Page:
My invitation this week is to start a prayer journal. I learned it from another sister missionary, and it has helped me focus and have more meaning in my prayers at night. Throughout the day, I can write down thoughts and impressions on people I can pray for — it makes it easier to pray as well, especially since I’m exhausted but the end of the day. I keep mine on my iPad, but other missionaries carry around a little journal.
This week we saw miracles. I know the Lord is actively involved in His work. He has not stopped speaking. The work is hastening. The time clock is ticking down faster than we think, and we need to be brave. We need to live our testimonies everyday, serve, and love one another (President Uchtdorf). The language of love is powerful, and that is how the Lord works.
[For our PDay we went bowling. Here are some pictures.]
I’m sorry it has taken me so long to send you the information about my experience I had on the plane ride from Dallas to Salt Lake City. I sat by a gentleman and we talked for the entire 2 1/2 hours of the flight. The first 1 to 1 1/2 hours we spent talking and getting to know each other. He is married with two little girls. He works one week on and one week off fixing railroad tracks (and he was on his way to his next assignment). He was born in Mexico and had learned English in the U.S. He grew up Catholic but had some issues with it for a while, but he did desire to know God. I told him about my family, school at BYU-Idaho, belief in God and prayer, study at the CCM (Mexico City MTC), and now my calling to share my testimony (without monetary payment) of Jesus Christ.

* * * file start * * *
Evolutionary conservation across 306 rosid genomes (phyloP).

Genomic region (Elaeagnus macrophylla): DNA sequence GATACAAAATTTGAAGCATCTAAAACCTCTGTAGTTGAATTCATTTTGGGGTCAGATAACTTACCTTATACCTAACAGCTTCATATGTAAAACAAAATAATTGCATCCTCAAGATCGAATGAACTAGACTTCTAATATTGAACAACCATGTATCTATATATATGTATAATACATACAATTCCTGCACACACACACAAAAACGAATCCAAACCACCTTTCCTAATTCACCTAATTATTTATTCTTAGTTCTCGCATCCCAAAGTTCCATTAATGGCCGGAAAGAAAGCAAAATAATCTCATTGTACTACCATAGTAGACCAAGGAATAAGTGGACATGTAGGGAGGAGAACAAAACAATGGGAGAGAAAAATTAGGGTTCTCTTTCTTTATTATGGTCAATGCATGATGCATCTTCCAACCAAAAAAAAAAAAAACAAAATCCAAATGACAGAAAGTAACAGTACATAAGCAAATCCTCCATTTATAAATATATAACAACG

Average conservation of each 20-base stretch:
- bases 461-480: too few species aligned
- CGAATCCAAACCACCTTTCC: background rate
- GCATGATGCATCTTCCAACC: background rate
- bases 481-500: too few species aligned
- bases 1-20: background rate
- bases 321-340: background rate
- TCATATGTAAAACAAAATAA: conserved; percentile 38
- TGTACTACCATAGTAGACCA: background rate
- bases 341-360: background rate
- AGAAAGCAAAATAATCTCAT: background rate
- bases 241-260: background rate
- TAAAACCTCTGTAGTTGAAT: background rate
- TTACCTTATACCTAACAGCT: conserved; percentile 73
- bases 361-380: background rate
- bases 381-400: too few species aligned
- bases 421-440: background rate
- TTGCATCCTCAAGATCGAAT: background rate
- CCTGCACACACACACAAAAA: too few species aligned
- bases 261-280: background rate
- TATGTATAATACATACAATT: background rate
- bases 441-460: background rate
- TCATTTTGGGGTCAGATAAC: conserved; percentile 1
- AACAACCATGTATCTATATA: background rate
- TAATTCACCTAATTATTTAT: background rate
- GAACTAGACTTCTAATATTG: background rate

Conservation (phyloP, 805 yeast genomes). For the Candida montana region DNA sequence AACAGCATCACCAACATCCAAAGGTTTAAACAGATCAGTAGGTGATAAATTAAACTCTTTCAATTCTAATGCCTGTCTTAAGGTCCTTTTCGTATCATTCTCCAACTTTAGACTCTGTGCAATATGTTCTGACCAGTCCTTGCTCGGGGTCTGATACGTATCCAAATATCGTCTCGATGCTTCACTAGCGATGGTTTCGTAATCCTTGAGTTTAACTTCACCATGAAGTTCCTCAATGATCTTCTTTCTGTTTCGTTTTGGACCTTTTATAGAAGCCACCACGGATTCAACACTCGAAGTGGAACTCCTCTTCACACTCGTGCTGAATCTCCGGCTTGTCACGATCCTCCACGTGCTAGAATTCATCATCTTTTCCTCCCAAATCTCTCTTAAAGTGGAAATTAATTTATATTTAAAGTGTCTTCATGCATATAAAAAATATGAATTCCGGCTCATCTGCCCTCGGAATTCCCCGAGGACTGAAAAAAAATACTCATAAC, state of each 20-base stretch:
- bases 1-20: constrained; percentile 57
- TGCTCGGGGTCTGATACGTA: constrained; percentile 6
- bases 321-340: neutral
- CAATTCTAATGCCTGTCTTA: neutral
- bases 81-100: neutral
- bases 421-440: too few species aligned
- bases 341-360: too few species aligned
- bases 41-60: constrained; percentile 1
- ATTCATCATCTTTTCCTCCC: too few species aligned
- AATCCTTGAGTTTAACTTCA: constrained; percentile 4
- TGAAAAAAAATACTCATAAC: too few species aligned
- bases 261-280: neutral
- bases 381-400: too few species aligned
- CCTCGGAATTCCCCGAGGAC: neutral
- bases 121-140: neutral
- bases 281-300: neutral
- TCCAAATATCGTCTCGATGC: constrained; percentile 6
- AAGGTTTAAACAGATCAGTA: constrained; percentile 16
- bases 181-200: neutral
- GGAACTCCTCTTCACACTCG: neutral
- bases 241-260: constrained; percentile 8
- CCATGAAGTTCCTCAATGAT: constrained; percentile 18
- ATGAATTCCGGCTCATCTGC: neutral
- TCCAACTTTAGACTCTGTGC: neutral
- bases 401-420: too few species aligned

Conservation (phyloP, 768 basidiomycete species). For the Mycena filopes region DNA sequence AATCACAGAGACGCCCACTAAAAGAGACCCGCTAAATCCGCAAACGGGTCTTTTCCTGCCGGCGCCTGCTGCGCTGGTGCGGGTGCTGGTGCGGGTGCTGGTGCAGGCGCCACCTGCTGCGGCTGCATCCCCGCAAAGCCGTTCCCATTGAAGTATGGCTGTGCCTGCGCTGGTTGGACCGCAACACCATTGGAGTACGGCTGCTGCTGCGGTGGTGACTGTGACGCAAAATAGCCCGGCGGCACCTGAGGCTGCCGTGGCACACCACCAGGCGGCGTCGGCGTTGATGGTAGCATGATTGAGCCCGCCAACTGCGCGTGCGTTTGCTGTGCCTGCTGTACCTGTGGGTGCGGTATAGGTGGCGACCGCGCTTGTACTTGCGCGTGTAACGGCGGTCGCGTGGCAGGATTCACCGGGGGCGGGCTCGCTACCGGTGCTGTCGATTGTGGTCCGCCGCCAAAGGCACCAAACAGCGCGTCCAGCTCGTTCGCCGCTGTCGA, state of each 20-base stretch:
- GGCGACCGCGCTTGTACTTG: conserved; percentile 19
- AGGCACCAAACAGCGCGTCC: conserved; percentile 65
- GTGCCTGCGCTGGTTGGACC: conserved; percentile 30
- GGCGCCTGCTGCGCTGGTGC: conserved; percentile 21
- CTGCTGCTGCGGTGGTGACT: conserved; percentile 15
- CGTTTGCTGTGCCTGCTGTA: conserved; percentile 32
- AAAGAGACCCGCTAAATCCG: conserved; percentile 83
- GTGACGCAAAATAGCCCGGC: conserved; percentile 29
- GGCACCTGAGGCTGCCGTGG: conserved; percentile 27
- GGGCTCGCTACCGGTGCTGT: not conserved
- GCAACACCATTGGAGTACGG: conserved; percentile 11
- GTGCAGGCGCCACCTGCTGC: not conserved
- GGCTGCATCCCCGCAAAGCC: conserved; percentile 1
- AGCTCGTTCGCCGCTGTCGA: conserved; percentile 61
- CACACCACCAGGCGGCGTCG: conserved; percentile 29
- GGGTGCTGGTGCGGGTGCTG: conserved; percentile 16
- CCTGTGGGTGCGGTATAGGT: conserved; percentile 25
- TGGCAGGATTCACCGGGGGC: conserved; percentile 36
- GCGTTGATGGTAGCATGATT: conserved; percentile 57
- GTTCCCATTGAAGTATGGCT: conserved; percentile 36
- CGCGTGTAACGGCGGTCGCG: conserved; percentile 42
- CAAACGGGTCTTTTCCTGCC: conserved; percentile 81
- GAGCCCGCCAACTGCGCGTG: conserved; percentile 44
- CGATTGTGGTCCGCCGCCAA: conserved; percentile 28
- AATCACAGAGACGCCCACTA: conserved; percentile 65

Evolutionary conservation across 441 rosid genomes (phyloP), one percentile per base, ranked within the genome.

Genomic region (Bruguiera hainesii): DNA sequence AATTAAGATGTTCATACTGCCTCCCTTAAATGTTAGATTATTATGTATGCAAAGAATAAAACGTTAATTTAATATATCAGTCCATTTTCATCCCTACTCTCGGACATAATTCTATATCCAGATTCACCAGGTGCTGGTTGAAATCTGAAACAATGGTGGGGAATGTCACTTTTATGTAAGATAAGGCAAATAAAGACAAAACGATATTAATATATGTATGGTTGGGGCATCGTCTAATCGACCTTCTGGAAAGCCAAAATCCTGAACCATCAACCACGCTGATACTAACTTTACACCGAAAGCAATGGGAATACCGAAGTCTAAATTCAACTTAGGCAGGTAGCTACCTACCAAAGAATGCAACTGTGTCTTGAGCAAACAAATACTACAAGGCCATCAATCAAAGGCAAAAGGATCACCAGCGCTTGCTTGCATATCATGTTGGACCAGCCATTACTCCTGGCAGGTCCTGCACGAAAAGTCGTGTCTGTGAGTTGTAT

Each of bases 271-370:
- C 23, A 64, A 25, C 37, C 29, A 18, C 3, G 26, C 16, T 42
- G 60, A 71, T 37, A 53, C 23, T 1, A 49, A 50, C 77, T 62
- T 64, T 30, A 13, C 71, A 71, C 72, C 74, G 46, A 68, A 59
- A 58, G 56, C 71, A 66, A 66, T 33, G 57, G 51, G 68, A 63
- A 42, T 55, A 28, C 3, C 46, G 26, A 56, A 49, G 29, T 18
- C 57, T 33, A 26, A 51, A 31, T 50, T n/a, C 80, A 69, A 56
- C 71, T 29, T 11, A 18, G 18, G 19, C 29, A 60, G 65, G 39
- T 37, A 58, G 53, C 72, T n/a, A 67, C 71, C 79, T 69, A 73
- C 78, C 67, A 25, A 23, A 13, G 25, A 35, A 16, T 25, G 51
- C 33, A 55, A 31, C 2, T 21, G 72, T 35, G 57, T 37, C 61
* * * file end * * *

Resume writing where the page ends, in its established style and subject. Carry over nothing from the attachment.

As we talked, I found myself using techniques I learned in the CCM on how to listen and teach. I felt great love and care for him and saw a glimpse of how the Gospel could bless his life. In the end, I gave him the first lesson–God is our loving Heavenly Father, Prophets, Jesus Christ, apostasy, Restoration with Joseph Smith, bearing witness of the temple. He said he liked to research places and go visit them on his trips for work, and one of those places had been Temple Square.
Here I was, an absolutely exhausted, new missionary in the field (I hadn’t even reached Provo), and I was sharing the Gospel. It amazes me even more now that it even happened because as I started talking about the Apostasy and Restoration, I almost caught myself thinking, “How did I remember all of this is Spanish?” I know it was the Spirit speaking through me. It wasn’t me. I was willing and showed the Lord I was willing, even though I was tired. I felt impressed to pack my Spanish Book of Mormon with me in my purse, and I felt impressed to share it with him. And the way he held it in his hands — my heart sang. He held it like a treasure as I shared how precious it is to me. (We went back and forth in English and Spanish.).
I don’t know what will come of this, but I hope with all my heart that the Lord will continue to guide him and bear witness of the truth to his heart.